Molecular docking of the bioactive compound Ocimum sanctum as an inhibitor of Sap 1 Candida albicans
AuthorsGusnia Meilin Gholam
Issue:Vol. 3 No. 1 (2022): April
Keywords:Candida albicans, Molecular docking, Sap 1, Ocimum sanctum
How to Cite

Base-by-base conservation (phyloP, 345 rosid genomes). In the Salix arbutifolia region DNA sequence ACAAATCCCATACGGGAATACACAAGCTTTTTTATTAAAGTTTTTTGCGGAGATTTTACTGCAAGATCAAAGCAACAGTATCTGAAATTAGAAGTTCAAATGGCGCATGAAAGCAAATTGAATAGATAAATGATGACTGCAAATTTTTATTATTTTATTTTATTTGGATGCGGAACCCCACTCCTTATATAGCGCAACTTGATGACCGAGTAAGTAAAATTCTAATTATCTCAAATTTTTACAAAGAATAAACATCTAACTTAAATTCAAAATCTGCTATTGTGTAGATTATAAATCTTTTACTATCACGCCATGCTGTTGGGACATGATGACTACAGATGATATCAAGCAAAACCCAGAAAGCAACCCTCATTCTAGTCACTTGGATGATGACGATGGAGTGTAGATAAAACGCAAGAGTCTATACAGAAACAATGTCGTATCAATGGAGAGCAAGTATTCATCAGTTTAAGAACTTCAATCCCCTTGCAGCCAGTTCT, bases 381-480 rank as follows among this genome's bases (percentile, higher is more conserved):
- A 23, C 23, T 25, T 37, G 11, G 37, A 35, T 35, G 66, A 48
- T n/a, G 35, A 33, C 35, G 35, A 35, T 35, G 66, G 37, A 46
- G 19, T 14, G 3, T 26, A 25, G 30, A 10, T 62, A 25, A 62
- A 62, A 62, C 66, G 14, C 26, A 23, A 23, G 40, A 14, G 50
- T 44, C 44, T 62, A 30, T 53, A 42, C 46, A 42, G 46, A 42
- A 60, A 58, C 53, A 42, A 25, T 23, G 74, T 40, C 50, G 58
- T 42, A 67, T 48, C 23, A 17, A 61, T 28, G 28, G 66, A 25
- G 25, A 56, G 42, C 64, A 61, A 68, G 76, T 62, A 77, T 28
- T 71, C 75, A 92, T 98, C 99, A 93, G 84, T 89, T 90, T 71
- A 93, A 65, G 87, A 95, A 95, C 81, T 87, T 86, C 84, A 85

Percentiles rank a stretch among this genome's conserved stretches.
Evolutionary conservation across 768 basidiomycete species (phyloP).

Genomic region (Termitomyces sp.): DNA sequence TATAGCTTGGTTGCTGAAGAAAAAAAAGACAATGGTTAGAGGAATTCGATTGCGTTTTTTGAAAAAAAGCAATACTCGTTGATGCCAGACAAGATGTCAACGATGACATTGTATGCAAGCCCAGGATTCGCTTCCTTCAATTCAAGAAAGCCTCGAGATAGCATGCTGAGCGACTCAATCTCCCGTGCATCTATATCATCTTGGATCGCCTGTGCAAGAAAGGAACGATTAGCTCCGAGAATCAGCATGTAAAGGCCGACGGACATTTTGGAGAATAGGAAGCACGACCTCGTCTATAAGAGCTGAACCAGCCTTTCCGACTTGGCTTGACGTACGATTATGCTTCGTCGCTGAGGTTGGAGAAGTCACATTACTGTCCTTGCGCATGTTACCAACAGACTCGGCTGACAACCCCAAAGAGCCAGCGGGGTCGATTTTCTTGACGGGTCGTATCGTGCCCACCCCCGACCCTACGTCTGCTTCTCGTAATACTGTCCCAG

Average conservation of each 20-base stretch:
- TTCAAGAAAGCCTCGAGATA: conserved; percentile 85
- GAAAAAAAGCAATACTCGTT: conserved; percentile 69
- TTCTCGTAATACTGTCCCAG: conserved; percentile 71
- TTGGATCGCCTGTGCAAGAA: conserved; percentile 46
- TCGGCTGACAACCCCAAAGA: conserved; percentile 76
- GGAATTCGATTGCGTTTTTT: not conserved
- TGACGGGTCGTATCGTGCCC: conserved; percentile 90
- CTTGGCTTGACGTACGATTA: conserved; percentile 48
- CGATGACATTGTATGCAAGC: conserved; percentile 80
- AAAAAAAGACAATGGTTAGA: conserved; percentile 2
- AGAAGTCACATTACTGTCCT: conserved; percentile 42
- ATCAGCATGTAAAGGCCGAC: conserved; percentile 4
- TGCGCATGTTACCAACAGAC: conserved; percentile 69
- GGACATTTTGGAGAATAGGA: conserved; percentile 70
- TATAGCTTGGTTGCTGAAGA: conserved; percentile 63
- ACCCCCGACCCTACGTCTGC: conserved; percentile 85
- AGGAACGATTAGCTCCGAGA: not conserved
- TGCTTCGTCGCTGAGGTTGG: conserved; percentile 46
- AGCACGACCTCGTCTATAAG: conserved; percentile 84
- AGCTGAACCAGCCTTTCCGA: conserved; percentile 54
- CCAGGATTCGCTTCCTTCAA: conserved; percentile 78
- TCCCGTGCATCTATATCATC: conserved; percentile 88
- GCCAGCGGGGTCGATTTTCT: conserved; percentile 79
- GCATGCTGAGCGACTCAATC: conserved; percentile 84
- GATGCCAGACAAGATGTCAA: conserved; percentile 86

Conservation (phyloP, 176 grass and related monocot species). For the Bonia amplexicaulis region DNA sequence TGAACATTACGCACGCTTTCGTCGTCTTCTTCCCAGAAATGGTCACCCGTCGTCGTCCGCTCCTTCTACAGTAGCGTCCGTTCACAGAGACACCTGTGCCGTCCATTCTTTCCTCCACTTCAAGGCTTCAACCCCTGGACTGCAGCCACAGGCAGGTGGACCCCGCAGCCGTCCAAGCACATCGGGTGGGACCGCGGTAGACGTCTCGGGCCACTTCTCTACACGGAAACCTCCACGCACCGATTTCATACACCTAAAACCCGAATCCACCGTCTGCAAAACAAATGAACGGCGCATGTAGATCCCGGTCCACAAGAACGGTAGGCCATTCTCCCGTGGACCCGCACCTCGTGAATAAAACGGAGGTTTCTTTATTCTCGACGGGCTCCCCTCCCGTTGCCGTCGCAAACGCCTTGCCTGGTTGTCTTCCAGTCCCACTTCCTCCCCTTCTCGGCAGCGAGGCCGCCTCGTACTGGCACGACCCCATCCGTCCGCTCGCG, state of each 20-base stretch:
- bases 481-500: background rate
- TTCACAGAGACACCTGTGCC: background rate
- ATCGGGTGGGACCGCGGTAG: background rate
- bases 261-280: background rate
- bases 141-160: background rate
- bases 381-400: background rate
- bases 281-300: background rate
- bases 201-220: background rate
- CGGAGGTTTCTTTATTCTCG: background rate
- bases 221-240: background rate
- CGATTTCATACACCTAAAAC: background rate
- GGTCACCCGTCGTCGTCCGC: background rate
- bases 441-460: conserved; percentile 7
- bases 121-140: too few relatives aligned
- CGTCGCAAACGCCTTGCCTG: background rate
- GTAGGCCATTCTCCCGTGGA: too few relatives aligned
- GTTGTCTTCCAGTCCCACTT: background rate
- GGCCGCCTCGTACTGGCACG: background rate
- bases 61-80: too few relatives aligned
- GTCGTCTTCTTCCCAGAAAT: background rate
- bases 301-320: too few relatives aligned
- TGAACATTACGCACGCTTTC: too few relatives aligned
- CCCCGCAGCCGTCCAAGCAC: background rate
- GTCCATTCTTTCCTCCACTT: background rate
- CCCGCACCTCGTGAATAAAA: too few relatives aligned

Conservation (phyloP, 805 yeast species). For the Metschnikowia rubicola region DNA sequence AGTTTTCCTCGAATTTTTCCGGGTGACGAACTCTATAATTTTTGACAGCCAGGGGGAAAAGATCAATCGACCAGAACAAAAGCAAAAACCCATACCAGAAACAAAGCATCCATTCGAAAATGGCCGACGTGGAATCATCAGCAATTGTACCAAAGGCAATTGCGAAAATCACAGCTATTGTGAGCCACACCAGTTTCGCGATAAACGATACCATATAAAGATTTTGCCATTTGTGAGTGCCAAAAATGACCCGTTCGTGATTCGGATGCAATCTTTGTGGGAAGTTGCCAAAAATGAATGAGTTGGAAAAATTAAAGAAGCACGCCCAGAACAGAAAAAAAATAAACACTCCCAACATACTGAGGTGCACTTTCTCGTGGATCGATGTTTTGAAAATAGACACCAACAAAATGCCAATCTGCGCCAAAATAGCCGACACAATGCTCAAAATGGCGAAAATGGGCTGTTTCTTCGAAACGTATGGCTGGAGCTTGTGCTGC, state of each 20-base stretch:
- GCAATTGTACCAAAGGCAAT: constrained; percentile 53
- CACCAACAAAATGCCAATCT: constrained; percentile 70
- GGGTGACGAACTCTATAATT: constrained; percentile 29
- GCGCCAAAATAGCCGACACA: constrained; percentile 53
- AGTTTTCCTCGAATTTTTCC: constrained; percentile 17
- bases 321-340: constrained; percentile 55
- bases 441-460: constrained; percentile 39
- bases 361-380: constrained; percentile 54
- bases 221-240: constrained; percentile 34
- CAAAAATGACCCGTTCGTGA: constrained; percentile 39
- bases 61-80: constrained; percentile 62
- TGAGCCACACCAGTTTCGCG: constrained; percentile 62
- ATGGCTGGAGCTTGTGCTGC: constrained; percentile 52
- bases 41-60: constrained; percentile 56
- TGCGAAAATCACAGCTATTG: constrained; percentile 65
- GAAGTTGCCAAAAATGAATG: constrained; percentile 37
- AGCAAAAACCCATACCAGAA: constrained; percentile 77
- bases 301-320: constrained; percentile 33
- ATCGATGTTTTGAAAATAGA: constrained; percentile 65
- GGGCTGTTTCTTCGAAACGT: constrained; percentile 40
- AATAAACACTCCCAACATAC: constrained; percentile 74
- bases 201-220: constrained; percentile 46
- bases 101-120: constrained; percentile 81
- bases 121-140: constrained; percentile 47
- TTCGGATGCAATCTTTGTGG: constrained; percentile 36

AbstractCandida albicans (C. albicans) is the norm microbiota that lives in humans' oral cavity, digestive tract, and urinary tract. However, C. albicans, under certain circumstances can cause superficial infections of the mucosa such as oropharyngeal candidiasis (OPC) or vulvovaginal candidiasis (VVC) and even systemic infections. Secreted aspartic proteinase (Sap) 1 plays a role in the phenotype change of C. albicans. The study aimed to perform molecular docking using the bioactive compound Ocimum sanctum to inhibit Sap 1 C. albicans. Methods used include preparation of protein structures, ligands preparation, simulation of docking, and analysis and visualization. The results showed Apigenin had the highest binding energy of 7,792 kcal/mol and was followed by methyl eugenol ligand 5,361 kcal/mol, Citral 5,307 kcal/mol, Ursolic acid 4,967 kcal/mol, and Taxol 2,118 kcal/mol. Known interactions from the docking results showed that the four ligands hit the catalytic residue Asp32/Asp218, but only ursolic acid did not hit the catalytic residue. This study concludes that all ligands have binding energies that inhibit Sap 1, resulting in various interactions, amino acid residue contacts, and dissociation constants.
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